In the data-packed week, it is tomorrow’s speech by Fed chair Powell at Brookings titled “Economic Outlook and the Labor Market” (at 1:30pm) that is captivating markets.
As Goldman notes, it is the risk that Powell will once again unleash a market beatdown that is keeping sentiment depressed. As Goldman puts it “keep an eye on Powell speech wed for more verbal Financial Conditions tightening“. The Fed chair will discuss the economy and labor market; echoing the language in the post-meeting statement, FOMC participants argued that the level of the policy rate, the uncertain lags with which monetary policy affects activity, and the incoming data would all be important factors for the future path of monetary policy.
Powell speech comes just days after a more dovish than expected FOMC Minutes helped push stocks above 4,000, however briefly, as gains then vaporized amid the Covid zero drama and with Powell’s own speech looming. On Monday morning, Goldman trader Rich Privorotsky said to “expect the market to trade weak into the event…” and although there is little that he can say to make Fed not be data dependent (NFP and CPI pre Dec FOMC still matter) “he can start to shape the reaction function.”
As Privorotsky concludes, “the message will be hawkish, an attempt to reiterate that even if it looks like inflation is falling this Fed will keep real rates higher for longer to ensure inflation expectations come down to their objective (2%).” To be sure, markets are already frontrunning this with Goldman Prime writing that “flows last week showed selling with investors re-engaging with single stocks shorts “Macro Products were net bought, driven largely by short covering, while Single Stocks were net sold with short sales outpacing long buys (6.4 to 1).“
That’s the bad news: the good news is that as another Goldman trader, Michael Nocerino (both notes available to pro subs) writes, just days after the Powell speech, the Fed Blackout begins (Dec. 3) lasting ten days until the FOMC Dec 14 announcement; and as Nocerino reminds us, “recall last blackout Fed got dovish (FCI was at YTD highs, S&P was 3600-3700, 10yr was 4-4.3%, and there was fear of overtightening & market hopes of a potential pivot soared).” Now, however, the Goldman financial conditions index is back under 100, 10yr rates are at 3.7%, S&P is in a 3950-4000 range and the Fed is doing what they can to not lose ground, and yet Powell’s jawboning will the last of the Fed’s “verbal FCI tightening” while a disappointing payrolls report is set to follow immediately, with another weaker than expected CPI is on deck before the Dec FOMC.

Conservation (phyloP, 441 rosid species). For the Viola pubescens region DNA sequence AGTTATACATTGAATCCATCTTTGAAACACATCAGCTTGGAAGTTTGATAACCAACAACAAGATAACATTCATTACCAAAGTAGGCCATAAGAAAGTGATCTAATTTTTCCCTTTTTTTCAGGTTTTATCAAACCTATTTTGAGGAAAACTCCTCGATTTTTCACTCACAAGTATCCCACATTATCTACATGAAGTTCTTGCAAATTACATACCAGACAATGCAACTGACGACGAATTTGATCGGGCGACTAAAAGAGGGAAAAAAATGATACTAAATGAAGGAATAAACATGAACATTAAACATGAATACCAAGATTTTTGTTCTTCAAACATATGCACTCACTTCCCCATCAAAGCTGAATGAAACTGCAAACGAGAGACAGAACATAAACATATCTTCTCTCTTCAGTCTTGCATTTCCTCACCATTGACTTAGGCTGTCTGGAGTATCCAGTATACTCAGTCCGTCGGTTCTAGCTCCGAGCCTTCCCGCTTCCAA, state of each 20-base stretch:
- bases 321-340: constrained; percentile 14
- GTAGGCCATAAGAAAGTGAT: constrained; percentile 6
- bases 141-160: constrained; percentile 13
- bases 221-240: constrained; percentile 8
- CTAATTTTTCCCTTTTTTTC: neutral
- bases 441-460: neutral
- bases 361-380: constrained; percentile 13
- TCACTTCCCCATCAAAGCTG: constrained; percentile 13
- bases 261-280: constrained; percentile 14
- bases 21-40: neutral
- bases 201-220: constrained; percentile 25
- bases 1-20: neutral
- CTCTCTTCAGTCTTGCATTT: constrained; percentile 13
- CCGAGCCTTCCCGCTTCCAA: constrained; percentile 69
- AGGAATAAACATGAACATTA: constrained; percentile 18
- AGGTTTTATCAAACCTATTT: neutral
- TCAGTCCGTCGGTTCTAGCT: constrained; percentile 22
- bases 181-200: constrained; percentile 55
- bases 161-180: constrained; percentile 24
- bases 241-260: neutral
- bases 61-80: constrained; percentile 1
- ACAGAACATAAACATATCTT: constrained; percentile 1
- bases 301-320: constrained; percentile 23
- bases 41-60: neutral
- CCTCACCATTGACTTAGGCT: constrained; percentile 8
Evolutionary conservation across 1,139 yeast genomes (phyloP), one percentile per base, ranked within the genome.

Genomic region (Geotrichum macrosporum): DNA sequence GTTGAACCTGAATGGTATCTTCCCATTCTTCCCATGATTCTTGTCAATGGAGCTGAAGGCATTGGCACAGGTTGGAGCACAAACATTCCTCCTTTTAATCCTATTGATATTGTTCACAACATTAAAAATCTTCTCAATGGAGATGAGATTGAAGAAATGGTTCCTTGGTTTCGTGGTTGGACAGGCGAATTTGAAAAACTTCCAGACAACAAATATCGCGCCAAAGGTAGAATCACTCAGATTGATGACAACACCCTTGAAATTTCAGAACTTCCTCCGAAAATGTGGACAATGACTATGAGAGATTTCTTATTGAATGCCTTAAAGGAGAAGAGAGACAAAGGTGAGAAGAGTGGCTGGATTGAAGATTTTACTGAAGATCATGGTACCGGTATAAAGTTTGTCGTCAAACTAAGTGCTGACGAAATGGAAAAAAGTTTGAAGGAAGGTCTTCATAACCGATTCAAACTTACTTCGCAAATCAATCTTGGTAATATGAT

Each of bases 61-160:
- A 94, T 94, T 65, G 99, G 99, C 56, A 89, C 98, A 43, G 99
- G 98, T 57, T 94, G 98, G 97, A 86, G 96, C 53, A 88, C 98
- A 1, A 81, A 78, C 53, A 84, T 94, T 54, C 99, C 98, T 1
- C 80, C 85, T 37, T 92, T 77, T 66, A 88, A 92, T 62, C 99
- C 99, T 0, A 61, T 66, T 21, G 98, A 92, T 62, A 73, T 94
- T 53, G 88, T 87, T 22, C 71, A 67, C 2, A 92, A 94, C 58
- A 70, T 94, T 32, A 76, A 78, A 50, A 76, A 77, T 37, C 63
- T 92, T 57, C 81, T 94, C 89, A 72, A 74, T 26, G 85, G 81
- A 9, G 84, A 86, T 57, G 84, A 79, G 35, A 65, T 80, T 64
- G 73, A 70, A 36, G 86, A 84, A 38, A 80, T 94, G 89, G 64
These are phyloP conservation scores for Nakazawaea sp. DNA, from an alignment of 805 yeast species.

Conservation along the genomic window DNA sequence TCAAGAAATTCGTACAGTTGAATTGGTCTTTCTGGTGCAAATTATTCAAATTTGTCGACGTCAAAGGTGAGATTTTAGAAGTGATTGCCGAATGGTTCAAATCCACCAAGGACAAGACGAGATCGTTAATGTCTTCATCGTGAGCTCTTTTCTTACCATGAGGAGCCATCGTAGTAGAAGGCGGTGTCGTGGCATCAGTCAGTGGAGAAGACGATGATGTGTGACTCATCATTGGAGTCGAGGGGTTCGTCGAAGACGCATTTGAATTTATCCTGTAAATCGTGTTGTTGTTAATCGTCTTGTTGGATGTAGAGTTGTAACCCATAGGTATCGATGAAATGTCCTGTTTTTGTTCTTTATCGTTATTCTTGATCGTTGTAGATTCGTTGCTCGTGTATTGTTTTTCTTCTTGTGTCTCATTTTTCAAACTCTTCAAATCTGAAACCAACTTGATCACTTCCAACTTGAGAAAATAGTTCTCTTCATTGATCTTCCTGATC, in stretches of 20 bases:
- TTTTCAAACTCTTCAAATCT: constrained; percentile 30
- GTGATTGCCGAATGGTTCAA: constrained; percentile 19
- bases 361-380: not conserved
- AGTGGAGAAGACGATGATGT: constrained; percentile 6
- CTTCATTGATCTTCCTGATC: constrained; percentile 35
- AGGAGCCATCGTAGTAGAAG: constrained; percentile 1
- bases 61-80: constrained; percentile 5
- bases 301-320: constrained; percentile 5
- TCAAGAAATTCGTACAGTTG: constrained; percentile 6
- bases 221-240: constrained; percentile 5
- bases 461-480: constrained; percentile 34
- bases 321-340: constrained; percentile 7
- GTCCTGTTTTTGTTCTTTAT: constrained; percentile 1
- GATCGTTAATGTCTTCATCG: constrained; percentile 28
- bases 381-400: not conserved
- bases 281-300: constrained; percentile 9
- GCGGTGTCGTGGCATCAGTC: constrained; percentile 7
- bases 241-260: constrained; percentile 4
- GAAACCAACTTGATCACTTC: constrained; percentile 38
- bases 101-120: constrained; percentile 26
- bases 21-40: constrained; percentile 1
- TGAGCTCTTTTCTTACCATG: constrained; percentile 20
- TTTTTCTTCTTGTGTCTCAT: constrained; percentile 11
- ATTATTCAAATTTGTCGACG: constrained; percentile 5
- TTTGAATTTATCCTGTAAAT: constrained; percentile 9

Then there are the the technicals, while Buyback (Confiscation)s continue to crank at a very healthy clip, or roughly double the average pace at $6BN per day…
Buyback (Confiscation)S…Volumes finished the week 2.0x vs 2021 FY ADTV. Currently estimate ~98% of S&P to be in their open window. Per our estimates, this is roughly $6B/day in demand
We are still currently in an estimated open window with ~98% of the S&P 500 estimated to be in their open period when they have the ability to enter discretionary repurchase orders. Historically, we typically see November to be a more active month of the year as majority of companies are estimated to be in their open window. We estimate the next blackout window will begin ~12/19…
… it is what CTAs do next that will be critical. As Nocerino explains, “keep an eye on this math this morning…we closed right around the MT threshold of 3969. This should hinder the demand we’ve been seeing. Would also note that they have covered and gone long a decent amount ($153B) so the demand will start to dwindle.” And some more details from his Goldman trading colleague, John Flood:
CTAs are currently long $4.1b of S&P. Over the last week we estimate CTAs have purchased $8.2b S&P (+$23b over the last month). This S&P demand has now flipped to supply (an $8b reversal overnight) as CTA medium term momentum pivoted from positive to negative with S&P closing below 3969 (short term momentum trigger is 3879 and long term is 4064). Medium term momentum is the most followed threshold in terms of total CTA AUM.
Yesterday we estimated +$8b of S&P to buy over 1 week in a flat (medium term Mo was positive)…
Versus today we now estimate -$172mm of S&P for sale in a flat tape (Medium term Mo negative south of 3969)…
Translation: much will depend on where the S&P closes today and in the next few days; here again are the key CTA levels:
- short-term 3879
- medium-term 3969 (most important)
- long-term 4064
Oh, and those asking if pensions will spoil the party with another month-end dump, here is the answer: according to Goldman, the November Pension rabalnce has funds sitting on $1BN to Buy, “a non-event.”
In summary, if Powell fails to spark another selloff, and stocks close above 3,969, the blackout period of no more Fed jawboning until Mid-December may be all that is needed to push the S&P into the year-end meltup which both Morgan Stanley and Deutsche Bank now expect as their base case.
All reports mentioned above available to pro subs.
Tue, 11/29/2022 – 15:20
Click this link for the original source of this article.
Author: Tyler Durden
This content is courtesy of, and owned and copyrighted by, https://zerohedge.com and its author. This content is made available by use of the public RSS feed offered by the host site and is used for educational purposes only. If you are the author or represent the host site and would like this content removed now and in the future, please contact USSANews.com using the email address in the Contact page found in the website menu.